Opened 15 years ago

Last modified 14 years ago

#5487 new task

Work on Oracle backend using cx_Oracle

Reported by: David Avsajanishvili Owned by: anybody
Priority: normal Component: Request-a-Hack
Severity: normal Keywords: database db backend oracle
Cc: David Avsajanishvili Trac Release: 0.11


Oracle Backend for Trac


Oracle database backend needed for Trac. Because there is no such one, I decided to create it. Finally, development of this backend deadlocked because there is a lot of unsolvable or intractable issues. Although, some work performed and, maybe, it will be helpful for other people who will attempt to port Trac to Oracle.

Source of the is created according on by similarity.

More information about Trac DB backens could be found here:



The backend is based on cx_Oracle Python extension module. It has different implementations for different versions of Oracle client software. The extension module could be obtained here:

File attached to this ticked contains patch against Trac distribution, version, which could be obtained from Trac Download Page, or by this direct link:



There are several Oracle-specific issues, which hindered backend development.

Lack of Autoincrement type

There is no built-in "Autoincrement" type in Oracle. Thus additional workarounds became required to simulate it, based on approach described here: A Sequence and a Trigger is added for table having autoincrement field:


    SELECT seq_<<TABLENAME>>.nextval INTO :new.<<COLNAME>> FROM DUAL;

CLOB columns in Indexes not supported

So, all columns participated in index creation are created of type VARCHAR(4000). This adds limitation on length of such columns. Because indexed columns usually have little amount of data, this limitation is not significant in practicle.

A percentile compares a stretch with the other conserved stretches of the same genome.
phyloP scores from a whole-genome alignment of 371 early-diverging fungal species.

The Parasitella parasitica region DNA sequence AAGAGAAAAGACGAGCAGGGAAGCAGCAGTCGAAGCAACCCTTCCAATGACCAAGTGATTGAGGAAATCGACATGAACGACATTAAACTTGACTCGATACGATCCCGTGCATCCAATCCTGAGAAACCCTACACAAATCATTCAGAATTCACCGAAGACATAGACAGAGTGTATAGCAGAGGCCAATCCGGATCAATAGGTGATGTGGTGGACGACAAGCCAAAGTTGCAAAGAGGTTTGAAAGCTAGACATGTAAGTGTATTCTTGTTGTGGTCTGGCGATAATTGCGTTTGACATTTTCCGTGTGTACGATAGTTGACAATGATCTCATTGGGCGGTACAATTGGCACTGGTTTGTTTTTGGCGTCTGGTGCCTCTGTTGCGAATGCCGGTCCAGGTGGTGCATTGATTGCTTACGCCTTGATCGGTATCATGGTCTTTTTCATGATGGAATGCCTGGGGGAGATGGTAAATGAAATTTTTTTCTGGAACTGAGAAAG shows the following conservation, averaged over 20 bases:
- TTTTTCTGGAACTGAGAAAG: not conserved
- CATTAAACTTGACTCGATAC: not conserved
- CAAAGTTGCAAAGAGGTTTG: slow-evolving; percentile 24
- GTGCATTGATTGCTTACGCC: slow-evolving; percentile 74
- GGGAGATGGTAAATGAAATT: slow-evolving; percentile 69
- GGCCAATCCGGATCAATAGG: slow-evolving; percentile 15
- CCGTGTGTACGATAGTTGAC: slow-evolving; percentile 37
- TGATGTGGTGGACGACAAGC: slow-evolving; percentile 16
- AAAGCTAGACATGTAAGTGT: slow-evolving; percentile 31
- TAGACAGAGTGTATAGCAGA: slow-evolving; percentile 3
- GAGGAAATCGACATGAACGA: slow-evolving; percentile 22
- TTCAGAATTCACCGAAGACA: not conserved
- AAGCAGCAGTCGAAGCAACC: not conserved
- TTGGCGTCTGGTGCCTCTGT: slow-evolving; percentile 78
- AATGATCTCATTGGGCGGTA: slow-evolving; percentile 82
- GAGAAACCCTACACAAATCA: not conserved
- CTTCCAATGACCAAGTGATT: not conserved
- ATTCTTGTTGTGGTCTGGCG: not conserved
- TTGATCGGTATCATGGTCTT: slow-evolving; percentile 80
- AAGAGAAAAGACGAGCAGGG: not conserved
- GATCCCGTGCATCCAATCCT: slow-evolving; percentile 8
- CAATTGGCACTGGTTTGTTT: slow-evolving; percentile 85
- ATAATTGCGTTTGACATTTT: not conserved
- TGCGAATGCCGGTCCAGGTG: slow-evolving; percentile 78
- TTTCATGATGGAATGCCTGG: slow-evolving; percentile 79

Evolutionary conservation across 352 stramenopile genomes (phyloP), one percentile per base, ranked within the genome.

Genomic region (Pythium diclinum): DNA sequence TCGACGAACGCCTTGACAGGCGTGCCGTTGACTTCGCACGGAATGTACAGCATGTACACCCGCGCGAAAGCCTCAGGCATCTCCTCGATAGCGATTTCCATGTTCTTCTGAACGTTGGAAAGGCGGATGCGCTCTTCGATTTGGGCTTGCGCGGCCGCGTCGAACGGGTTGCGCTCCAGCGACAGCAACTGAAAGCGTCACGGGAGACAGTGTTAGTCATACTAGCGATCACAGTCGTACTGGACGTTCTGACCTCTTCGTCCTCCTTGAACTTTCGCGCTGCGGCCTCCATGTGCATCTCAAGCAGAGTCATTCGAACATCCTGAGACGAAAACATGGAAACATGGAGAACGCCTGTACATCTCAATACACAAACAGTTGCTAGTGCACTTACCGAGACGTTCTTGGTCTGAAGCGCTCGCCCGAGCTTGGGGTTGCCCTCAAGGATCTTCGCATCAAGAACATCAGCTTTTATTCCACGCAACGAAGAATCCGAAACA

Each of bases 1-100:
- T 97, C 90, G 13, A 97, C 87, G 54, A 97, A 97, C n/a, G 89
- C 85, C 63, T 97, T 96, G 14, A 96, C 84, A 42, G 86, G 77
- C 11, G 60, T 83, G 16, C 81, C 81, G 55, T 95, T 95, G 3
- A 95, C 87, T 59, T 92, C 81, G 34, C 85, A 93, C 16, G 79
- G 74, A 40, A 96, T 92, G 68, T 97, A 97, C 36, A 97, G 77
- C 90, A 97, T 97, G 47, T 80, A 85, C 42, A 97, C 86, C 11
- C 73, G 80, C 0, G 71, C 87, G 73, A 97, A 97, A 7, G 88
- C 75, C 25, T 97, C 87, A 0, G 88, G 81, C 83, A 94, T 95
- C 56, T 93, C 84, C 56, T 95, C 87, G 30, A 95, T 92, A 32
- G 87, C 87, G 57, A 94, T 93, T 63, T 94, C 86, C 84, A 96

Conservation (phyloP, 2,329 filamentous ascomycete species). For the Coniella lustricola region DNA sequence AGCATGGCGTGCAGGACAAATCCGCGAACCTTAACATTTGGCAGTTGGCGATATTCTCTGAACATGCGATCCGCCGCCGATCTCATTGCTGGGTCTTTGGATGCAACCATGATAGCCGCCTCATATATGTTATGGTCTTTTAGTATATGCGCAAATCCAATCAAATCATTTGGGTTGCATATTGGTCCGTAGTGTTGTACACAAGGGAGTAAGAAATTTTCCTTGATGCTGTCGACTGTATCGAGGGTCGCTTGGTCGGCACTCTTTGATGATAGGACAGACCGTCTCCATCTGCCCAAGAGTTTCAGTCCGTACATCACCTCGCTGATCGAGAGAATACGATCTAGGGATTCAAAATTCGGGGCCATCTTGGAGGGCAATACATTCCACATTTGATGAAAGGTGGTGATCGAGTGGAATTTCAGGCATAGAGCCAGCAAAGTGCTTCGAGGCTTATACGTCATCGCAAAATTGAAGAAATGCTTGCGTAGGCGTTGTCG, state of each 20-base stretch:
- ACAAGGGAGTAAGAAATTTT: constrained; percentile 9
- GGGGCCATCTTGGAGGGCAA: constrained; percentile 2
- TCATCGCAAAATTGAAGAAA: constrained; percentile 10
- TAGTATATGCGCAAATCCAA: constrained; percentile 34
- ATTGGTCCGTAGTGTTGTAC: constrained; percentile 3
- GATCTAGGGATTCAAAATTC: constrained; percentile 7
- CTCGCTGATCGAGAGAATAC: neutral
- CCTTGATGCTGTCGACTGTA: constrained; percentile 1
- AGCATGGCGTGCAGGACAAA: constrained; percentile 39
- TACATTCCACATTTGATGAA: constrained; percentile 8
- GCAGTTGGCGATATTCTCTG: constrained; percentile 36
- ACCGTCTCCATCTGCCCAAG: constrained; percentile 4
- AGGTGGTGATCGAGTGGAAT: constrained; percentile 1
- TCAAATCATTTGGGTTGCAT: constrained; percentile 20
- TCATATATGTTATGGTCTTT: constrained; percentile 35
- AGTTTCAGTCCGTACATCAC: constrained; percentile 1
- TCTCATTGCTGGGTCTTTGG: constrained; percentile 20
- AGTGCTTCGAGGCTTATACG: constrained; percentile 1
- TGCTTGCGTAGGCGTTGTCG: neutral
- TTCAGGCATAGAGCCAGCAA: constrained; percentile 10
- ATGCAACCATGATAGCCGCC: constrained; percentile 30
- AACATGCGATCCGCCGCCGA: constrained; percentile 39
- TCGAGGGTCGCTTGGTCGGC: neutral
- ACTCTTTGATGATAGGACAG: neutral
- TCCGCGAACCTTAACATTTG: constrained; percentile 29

CLOB can't be in PK's and length of PK is lilmited

PK columns not only must be created of type VARCHAR instead of CLOB, but their total length must be bounded. This limitation is not significant in practicle, as well.

Different syntax of parametrized SQL

Syntax of parameters in cx_Oracle is different -- ":1, :2, :3" instead of "%s, %s, %s". Therefore a special code is required to translate them:

# Replace %s placeholders with :1, :2, :3...
c = 0
s = stmt
for i in re.finditer("(?<!%)%[sd]", s):
    s = s[:i.start()] + (":%d" % c) + s[i.end():]

Also, the parameters should be passed strictly as list, but in source of Trac often tuple is used. So, cx_Oracle.Cursor was replaced with OracleCursor to convert parameters to list explicitly.

Lack of LIMIT/OFFSET keywords in queries

There is no LIMIT and OFFSET keywords in Oracle -- "rownum" special column is used instead. So, all SQL queries, where these keywords present, must be wrapped in additional SELECT, filtered by "rownum":


Oracle keywords as Table/Column names

In Oracle following names are keywords and could not be used for naming Tables and Columns:

  • size
  • session
  • comment

All places in Trac source code where these names were used have had to change with acceptable names!

Parameter size limitation

Parameters, passed to cx_Oracle.execute() method are limited in length. This method could not be used to INSERT or UPDATE rows with long-data CLOB columns. Actually, following script raised error when initializing database:

INSERT INTO wiki(version,name,time,author,ipnr,text)
SELECT 1+COALESCE(max(version),0),:1,:2,
       'trac','',:3 -- :3 contains long text!
FROM wiki  WHERE name=:4
This deadlocked development! I could not find a reasonable solution for this issue and gave up! It remained only to wait until ORM approach implemented in Trac... But if anybody decides to continue working on Oracle backend, please, feel free to use this stuff.

David Avsajanishvili

Attachments (1)

Trac-0.11.4-OracleBackend.patch (31.0 KB) - added by David Avsajanishvili 15 years ago.
Patch against Trac distribution, version 0.11.4 for supporting Oracle

Download all attachments as: .zip

Change History (3)

Changed 15 years ago by David Avsajanishvili

Patch against Trac distribution, version 0.11.4 for supporting Oracle

comment:1 Changed 15 years ago by Ryan J Ollos

Component: SELECT A HACKRequest-a-Hack
Owner: changed from anonymous to anybody

This might be more appropriate for Edgewall:

comment:2 Changed 15 years ago by Richard Lyders

true, you can not insert a new CLOB directly into a table using INSERT in Oracle (I deal with Oracle 9iR2)... but you can UPDATE a CLOB directly ....

so just create the record with a NULL CLOB (use EMPTY_BLOB())

and then update the CLOB using UPDATE...

see an example here:

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